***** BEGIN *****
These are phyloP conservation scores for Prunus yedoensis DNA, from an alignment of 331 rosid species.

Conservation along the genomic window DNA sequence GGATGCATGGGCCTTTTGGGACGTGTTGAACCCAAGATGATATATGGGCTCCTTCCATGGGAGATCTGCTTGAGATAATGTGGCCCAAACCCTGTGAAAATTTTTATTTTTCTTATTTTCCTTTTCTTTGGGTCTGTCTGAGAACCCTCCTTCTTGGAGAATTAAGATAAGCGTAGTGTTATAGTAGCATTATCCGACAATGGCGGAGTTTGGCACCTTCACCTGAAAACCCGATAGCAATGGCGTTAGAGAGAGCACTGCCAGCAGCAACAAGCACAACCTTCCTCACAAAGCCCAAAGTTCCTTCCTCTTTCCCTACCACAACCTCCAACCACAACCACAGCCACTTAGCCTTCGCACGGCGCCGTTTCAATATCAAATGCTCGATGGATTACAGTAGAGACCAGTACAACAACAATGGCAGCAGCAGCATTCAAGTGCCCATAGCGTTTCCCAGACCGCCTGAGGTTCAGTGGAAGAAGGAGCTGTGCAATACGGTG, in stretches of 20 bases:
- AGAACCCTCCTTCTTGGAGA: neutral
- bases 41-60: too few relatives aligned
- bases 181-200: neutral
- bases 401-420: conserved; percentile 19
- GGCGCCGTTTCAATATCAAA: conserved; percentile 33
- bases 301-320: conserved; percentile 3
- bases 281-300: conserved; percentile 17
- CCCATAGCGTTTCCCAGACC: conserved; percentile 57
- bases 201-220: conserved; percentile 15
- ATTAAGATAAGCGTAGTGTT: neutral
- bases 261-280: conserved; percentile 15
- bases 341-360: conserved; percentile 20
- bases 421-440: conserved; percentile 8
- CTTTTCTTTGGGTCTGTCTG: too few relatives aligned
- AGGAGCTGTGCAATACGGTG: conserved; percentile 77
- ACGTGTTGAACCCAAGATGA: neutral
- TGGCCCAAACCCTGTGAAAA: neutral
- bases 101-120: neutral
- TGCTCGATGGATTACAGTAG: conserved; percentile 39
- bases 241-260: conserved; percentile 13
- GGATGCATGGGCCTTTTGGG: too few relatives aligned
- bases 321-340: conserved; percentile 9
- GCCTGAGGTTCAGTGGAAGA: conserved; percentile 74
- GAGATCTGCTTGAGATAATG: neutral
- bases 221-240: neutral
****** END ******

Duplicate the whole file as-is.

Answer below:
These are phyloP conservation scores for Prunus yedoensis DNA, from an alignment of 331 rosid species.

Conservation along the genomic window DNA sequence GGATGCATGGGCCTTTTGGGACGTGTTGAACCCAAGATGATATATGGGCTCCTTCCATGGGAGATCTGCTTGAGATAATGTGGCCCAAACCCTGTGAAAATTTTTATTTTTCTTATTTTCCTTTTCTTTGGGTCTGTCTGAGAACCCTCCTTCTTGGAGAATTAAGATAAGCGTAGTGTTATAGTAGCATTATCCGACAATGGCGGAGTTTGGCACCTTCACCTGAAAACCCGATAGCAATGGCGTTAGAGAGAGCACTGCCAGCAGCAACAAGCACAACCTTCCTCACAAAGCCCAAAGTTCCTTCCTCTTTCCCTACCACAACCTCCAACCACAACCACAGCCACTTAGCCTTCGCACGGCGCCGTTTCAATATCAAATGCTCGATGGATTACAGTAGAGACCAGTACAACAACAATGGCAGCAGCAGCATTCAAGTGCCCATAGCGTTTCCCAGACCGCCTGAGGTTCAGTGGAAGAAGGAGCTGTGCAATACGGTG, in stretches of 20 bases:
- AGAACCCTCCTTCTTGGAGA: neutral
- bases 41-60: too few relatives aligned
- bases 181-200: neutral
- bases 401-420: conserved; percentile 19
- GGCGCCGTTTCAATATCAAA: conserved; percentile 33
- bases 301-320: conserved; percentile 3
- bases 281-300: conserved; percentile 17
- CCCATAGCGTTTCCCAGACC: conserved; percentile 57
- bases 201-220: conserved; percentile 15
- ATTAAGATAAGCGTAGTGTT: neutral
- bases 261-280: conserved; percentile 15
- bases 341-360: conserved; percentile 20
- bases 421-440: conserved; percentile 8
- CTTTTCTTTGGGTCTGTCTG: too few relatives aligned
- AGGAGCTGTGCAATACGGTG: conserved; percentile 77
- ACGTGTTGAACCCAAGATGA: neutral
- TGGCCCAAACCCTGTGAAAA: neutral
- bases 101-120: neutral
- TGCTCGATGGATTACAGTAG: conserved; percentile 39
- bases 241-260: conserved; percentile 13
- GGATGCATGGGCCTTTTGGG: too few relatives aligned
- bases 321-340: conserved; percentile 9
- GCCTGAGGTTCAGTGGAAGA: conserved; percentile 74
- GAGATCTGCTTGAGATAATG: neutral
- bases 221-240: neutral